Selling up

The Marlborough region is home to roughly 140 vineyards of 20-50 ha, mainly run by couples aged 50-70, and hundreds of smaller vineyards run by retired couples. (Photo: Oyster Bay Wines)

It’s an increasingly familiar scenario. A couple approaching retirement make a “lifestyle choice” and invest their savings in a vineyard and/or winery. When it’s time to retire from the family business the children are reluctant to take over. It’s time to trade down or sell up.

When it’s time to take a step back or quit altogether, owners have quite a number of different alternatives apart from putting the business on the market.

“The Marlborough region is home to roughly 140 vineyards of 20-50 ha, mainly run by couples aged 50-70, and hundreds of smaller vineyards run by retired couples. Marlborough also has the oldest population in NZ, the fastest ageing population in NZ and the unfortunate distinction of being the first region in NZ where there will be a decline in the absolute number of people in the working age population.”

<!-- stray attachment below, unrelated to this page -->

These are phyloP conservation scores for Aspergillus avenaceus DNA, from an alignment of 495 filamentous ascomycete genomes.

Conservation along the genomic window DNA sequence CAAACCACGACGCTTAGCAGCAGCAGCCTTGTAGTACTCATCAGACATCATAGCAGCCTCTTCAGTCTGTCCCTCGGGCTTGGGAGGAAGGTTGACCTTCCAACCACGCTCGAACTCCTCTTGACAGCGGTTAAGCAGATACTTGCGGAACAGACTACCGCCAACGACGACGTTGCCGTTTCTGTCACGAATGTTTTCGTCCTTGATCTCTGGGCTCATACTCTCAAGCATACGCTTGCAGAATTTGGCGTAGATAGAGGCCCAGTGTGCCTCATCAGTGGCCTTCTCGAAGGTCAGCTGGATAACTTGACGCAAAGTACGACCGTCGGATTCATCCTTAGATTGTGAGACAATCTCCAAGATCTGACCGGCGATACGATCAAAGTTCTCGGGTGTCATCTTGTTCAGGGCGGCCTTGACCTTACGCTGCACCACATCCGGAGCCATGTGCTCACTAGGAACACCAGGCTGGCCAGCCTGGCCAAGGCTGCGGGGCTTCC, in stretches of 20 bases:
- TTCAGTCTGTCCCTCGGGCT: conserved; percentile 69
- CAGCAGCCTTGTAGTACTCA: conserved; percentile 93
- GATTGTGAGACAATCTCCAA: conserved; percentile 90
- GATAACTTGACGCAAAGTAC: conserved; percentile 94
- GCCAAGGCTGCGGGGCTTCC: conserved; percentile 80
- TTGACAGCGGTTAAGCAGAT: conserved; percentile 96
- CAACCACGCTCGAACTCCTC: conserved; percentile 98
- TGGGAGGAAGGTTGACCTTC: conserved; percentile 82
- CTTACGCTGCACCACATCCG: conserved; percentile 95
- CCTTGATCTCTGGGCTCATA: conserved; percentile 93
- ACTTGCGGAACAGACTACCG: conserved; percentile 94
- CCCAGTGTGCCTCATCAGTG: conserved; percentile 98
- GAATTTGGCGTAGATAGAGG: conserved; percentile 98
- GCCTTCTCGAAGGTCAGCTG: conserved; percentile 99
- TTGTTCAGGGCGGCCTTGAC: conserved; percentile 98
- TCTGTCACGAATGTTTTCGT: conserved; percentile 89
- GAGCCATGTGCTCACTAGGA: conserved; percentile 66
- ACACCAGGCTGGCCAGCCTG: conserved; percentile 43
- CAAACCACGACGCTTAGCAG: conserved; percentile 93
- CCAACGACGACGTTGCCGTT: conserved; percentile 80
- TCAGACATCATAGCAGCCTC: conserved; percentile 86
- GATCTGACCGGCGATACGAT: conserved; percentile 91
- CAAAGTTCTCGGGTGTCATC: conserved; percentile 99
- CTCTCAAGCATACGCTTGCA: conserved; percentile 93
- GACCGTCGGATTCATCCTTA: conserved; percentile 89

That’s an extract from an invitation to Marlborough grape growers and winemakers to join a workshop on exit planning run by New Zealand Trade & Enterprise (NZTE) in collaboration with Wine Marlborough.

When it’s time to take a step back or quit altogether, owners have quite a number of different alternatives apart from putting the business on the market, according to John Buchanan, owner of mid-sized Marlborough winery Mount Riley Wines. A popular option is to lease the business, usually for around 7% of QV. That gives the leasee access to a vineyard or winery without having to invest capital while the leasor retains ownership and receives a regular income.

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